READ­ING FIC­TION IS PO­LIT­I­CAL’

No­bel lau­re­ate in lit­er­a­ture Orhan Pa­muk talks to Miriam Cosic about why he aban­doned po­etry, the chal­lenges of moder­nity and the happy dom­i­nance of the novel

The Weekend Australian - Review - - Books -

RE­MEM­BER­ING plays a cru­cial role in Orhan Pa­muk’s work, but it’s not re­mem­ber­ing in the way most of us un­der­stand it. He sees re­mem­ber­ing as nei­ther re­trieval nor ad­mo­ni­tion, nei­ther ‘‘ Do you re­mem­ber this?’’ nor ‘‘ Re­mem­ber to do that’’. Rather, it’s a ques­tion of choice.

‘‘ The joy of be­ing a writer is not only re­mem­ber­ing past ex­pe­ri­ence but edit­ing it, delet­ing the un­nec­es­sary, re­vis­it­ing it with the pur­pose of putting it on pa­per: that is, re­mem­ber­ing with our imag­i­na­tion,’’ the 2006 No­bel lau­re­ate in lit­er­a­ture says in a tele­phone in­ter­view from Is­tan­bul.

What’s more, fic­tion, for Pa­muk, is not pure in­ven­tion. It too is about mem­ory, sub­ject to the same or­der­ing as re­al­ity, though per­haps a lit­tle more con­scious than un­con­scious.

‘‘ All fic­tion is, for me, a sort of com­bi­na­tion of lived ex­pe­ri­ence and imag­i­na­tion,’’ he says. ‘‘ So all fic­tion, since it’s re­lated to our ex­pe­ri­ence, has a nos­tal­gic qual­ity.’’

Nos­tal­gia per­me­ates Pa­muk’s work: most no­tably in his strik­ingly sen­sual 2005 mem­oir, Is­tan­bul, which was ren­dered into daz­zling English by the best of his trans­la­tors, Maureen Freely. In it, Pa­muk, now 60, re­mem­bers the city of his birth when it was one-tenth of its present overblown size, when the Bospho­rus and the Sea of Mar­mara were un­pol­luted, and na­tion­al­ism had not yet re­duced the poly­glot city to the Is­lamic mono­lith, with deep­en­ing di­vi­sions be­tween rich and poor, it is to­day.

His works of fic­tion — The White Cas­tle, The Black Book, My Name is Red, Snow, The Mu­seum of In­no­cence and now Silent House, the first English trans­la­tion of his sec­ond novel — are drenched with nos­tal­gia, per­sonal and civil­i­sa­tional. They stretch back from the present to the 17th cen­tury, evok­ing Tur­key’s im­pe­rial Ot­toman his­tory and its long po­etic tradition.

In Is­tan­bul, Pa­muk writes of huzun, the city’s melan­choly that is grounded in mourn­ing and in civil­i­sa­tional de­cay, the un­rav­el­ling of a splen­did and pow­er­ful past. Yet the wist­ful­ness that per­me­ates his books also seems to stand out­side time, to be a cast of mind be­fore it is trig­gered by the move­ments of his­tory. Above all, it is a re­sult of that great­est rup­ture of all, the shift to moder­nity, when­ever and wher­ever it hap­pens, with all its at­ten­dant psy­cho­log­i­cal and spir­i­tual pres­sures.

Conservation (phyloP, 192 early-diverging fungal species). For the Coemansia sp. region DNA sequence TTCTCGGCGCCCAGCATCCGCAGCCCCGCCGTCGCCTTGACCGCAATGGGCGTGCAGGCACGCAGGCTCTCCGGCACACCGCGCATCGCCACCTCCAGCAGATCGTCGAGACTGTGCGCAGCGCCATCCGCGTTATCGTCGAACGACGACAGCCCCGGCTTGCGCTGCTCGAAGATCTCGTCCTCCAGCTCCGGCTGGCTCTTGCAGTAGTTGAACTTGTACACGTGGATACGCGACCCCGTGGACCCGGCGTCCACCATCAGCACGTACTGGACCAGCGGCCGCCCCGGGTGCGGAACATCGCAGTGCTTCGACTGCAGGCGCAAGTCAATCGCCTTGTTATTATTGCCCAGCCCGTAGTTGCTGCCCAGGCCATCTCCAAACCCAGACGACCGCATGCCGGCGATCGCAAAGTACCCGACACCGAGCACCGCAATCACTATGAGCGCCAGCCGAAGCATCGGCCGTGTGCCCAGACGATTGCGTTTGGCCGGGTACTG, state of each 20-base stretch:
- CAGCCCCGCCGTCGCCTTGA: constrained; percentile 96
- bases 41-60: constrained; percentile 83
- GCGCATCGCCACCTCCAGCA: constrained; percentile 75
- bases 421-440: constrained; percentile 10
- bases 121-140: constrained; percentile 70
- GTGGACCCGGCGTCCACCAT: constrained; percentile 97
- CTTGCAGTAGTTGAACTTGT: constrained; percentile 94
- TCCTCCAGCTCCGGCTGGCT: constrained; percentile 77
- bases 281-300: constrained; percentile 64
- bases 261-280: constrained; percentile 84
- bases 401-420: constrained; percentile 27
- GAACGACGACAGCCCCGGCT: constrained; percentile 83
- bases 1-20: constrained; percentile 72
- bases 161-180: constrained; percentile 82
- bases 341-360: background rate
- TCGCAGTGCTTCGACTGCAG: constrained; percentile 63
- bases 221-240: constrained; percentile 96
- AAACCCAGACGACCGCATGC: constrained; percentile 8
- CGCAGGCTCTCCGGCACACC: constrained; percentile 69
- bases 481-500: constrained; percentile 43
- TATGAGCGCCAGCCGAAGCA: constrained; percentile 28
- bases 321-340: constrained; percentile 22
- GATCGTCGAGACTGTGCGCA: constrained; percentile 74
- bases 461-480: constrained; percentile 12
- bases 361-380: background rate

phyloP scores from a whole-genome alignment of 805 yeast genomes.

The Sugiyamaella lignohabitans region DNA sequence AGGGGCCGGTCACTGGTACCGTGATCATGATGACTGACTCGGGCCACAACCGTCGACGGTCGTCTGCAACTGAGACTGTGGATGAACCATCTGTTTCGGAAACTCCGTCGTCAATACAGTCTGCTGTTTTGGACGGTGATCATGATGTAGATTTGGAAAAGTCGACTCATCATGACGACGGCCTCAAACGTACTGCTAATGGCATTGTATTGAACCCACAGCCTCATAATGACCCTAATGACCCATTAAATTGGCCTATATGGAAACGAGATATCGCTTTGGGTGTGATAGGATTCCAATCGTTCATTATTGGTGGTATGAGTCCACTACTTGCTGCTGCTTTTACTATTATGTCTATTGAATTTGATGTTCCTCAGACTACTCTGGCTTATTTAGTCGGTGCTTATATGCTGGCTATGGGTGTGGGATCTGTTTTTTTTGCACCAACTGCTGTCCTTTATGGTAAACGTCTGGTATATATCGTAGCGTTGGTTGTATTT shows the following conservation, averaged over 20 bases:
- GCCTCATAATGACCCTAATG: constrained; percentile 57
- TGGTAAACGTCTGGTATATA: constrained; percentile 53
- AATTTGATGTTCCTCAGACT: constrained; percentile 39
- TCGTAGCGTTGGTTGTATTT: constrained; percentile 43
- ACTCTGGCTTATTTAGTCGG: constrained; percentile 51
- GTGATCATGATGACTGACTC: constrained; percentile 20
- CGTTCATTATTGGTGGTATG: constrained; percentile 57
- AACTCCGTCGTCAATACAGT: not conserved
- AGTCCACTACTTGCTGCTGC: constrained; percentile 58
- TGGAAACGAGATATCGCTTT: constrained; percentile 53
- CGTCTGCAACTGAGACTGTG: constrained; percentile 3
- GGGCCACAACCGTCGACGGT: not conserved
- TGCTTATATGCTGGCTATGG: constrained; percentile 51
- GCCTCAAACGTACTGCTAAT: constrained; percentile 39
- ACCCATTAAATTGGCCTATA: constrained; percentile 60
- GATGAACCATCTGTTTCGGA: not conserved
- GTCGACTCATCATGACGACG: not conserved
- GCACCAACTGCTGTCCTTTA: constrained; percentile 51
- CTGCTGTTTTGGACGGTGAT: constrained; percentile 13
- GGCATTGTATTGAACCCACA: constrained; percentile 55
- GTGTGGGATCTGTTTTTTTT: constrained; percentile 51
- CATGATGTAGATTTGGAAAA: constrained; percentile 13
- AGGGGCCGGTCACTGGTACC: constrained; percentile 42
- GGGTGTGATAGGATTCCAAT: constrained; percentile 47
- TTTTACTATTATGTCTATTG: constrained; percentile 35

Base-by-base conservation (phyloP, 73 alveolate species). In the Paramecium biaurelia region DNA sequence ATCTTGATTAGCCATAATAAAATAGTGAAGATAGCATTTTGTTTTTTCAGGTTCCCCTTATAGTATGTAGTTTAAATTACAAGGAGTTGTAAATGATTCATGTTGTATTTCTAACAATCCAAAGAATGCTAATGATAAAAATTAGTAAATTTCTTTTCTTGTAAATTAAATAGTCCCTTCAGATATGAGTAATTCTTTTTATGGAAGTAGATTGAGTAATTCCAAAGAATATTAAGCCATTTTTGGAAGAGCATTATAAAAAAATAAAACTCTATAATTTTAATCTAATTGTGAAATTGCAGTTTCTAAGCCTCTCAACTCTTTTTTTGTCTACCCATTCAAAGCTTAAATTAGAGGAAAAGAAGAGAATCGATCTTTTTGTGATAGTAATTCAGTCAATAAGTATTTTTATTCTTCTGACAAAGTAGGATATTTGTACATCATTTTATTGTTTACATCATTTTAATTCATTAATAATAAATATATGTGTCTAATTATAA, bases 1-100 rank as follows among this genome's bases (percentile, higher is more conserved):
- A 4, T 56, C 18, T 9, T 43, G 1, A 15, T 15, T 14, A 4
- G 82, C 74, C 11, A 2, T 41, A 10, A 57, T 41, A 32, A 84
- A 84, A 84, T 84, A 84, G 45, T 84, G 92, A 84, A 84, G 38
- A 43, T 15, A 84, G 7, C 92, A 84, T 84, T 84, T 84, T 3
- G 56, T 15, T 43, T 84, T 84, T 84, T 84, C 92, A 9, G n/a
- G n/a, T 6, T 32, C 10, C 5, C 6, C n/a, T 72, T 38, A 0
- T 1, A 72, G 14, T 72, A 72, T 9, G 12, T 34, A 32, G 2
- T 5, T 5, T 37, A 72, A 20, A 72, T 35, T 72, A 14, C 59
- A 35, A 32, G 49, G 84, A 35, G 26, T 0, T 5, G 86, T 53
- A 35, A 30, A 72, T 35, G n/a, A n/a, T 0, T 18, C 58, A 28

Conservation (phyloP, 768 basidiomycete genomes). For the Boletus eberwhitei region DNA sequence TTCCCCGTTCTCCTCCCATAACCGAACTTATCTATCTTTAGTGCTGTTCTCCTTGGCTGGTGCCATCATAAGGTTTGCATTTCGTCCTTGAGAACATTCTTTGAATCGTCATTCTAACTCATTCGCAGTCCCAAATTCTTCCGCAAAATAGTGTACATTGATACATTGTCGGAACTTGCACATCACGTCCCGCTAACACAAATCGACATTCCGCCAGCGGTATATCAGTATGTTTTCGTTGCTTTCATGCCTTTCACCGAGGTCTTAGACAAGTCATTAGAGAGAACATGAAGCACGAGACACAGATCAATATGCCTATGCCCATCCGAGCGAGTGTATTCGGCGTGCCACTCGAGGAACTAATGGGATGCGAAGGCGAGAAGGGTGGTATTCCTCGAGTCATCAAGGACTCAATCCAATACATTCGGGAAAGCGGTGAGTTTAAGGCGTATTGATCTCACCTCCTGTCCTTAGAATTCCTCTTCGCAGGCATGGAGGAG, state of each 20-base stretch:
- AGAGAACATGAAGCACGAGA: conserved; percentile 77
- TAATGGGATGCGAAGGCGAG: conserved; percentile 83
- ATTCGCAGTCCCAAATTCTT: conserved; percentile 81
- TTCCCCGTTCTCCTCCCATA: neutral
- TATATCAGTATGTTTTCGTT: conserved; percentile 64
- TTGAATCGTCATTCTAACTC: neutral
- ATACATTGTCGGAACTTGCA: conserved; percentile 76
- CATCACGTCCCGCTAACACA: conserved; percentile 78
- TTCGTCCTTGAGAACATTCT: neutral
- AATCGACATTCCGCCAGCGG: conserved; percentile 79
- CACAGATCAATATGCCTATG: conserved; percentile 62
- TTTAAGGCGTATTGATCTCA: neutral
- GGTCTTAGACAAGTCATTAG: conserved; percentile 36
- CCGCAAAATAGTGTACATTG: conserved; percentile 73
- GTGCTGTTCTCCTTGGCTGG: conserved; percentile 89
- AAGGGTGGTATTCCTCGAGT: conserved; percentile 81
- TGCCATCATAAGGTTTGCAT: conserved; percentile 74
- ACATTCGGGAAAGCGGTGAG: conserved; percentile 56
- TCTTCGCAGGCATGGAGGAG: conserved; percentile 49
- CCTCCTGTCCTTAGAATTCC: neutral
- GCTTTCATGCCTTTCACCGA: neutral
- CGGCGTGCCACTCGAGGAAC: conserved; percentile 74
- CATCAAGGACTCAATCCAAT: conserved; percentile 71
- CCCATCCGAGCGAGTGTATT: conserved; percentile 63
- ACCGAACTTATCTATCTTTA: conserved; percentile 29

Pa­muk’s nov­els have been trans­lated into English slightly out of or­der, mak­ing the sense of his pro­gres­sion de­cep­tive. When Silent House came out in Turk­ish in 1983, its nar­ra­tive, split in the first per­son be­tween na­tion­al­ists and com­mu­nists, the Western­lean­ing and tra­di­tion­al­ists, was in­tensely top­i­cal. An­tag­o­nism be­tween these con­tend­ing groups came to a head in a mil­i­tary coup in 1980, jus­ti­fied by the army in terms of its role as pro­tec­tor of the sec­u­lar vi­sion of mod­ern Tur­key’s founder, Ke­mal Ataturk.

It was, in fact, Tur­key’s own in­ter­nal clash of civil­i­sa­tions. It was what all non-Western coun­tries have been wrestling with for a cen­tury or more, in the dy­ing days and af­ter­math of Euro­pean colo­nial­ism: the un­stop­pable ad­vent of moder­nity. It is still play­ing out to­day; one may even say the process is step­ping up. So, while the novel, just com­ing out in English, has a his­tor­i­cal flavour, its pre­oc­cu­pa­tions res­onate.

‘‘ The prob­lems I de­scribe in Silent House, or Snow — po­lit­i­cal prob­lems, the ide­al­is­tic oc­ci­den­tal­ism of the up­per classes and re­sis­tance to Western­i­sa­tion — all of these things are for me, of course, daily life, or Turk­ish prob­lems, first,’’ Pa­muk says.

‘‘ But you know from the Arab Spring these are the prob­lems of a non-Western Mus­lim coun­try ac­knowl­edg­ing the ap­proach of moder­nity, their de­sire to be both mod­ern and con­ser­va­tive. It’s the es­sen­tial is­sue in my part of the world.’’

Yet the West, too, strug­gled for cen­turies with moder­nity; it is a univer­sal ex­pe­ri­ence. ‘‘ Yes,’’ Pa­muk replies,‘‘but the dif­fer­ence is, the West in­vented moder­nity. In a Mus­lim coun­try, moder­nity feels a bit like a be­trayal, even while, not ev­ery­one, but most of the pop­u­la­tion wants the ben­e­fits of it, too.’’

Pa­muk has many pub­lic per­sonas. He is a nov­el­ist, a mem­oirist and an aca­demic. He is also a stir­rer of con­science in the Turk­ish repub­lic and in the cos­mopoli­tan repub­lic of let­ters. His con­ver­sa­tion is lively and en­gaged — he lis­tens hard to ques­tions and pol­ishes his sen­tences on the fly, re­for­mu­lat­ing as he goes along, in flu­ent English — but he also has a qual­ity of still­ness. That gives his po­lit­i­cal en­gage­ment less the air of a fighter step­ping up to be counted and more that of some­one who must, de­spite re­luc­tance or even mod­esty, sup­port what is true and what is only just. It is the courage of a scholar, per­haps, rather than of a knight.

Af­ter the 1989 fatwa de­mand­ing the death of Sal­man Rushdie, Pa­muk was the first Mus­lim, it is said, to rally to Rushdie’s cause. He was ar­rested for in­sult­ing a va­ri­ety of def­i­ni­tions of Turk­ish­ness af­ter he spoke can­didly about the Ar­me­nian geno­cide and the slaugh­ters of Kurds in the Ot­toman Em­pire to a

Orhan Pa­muk

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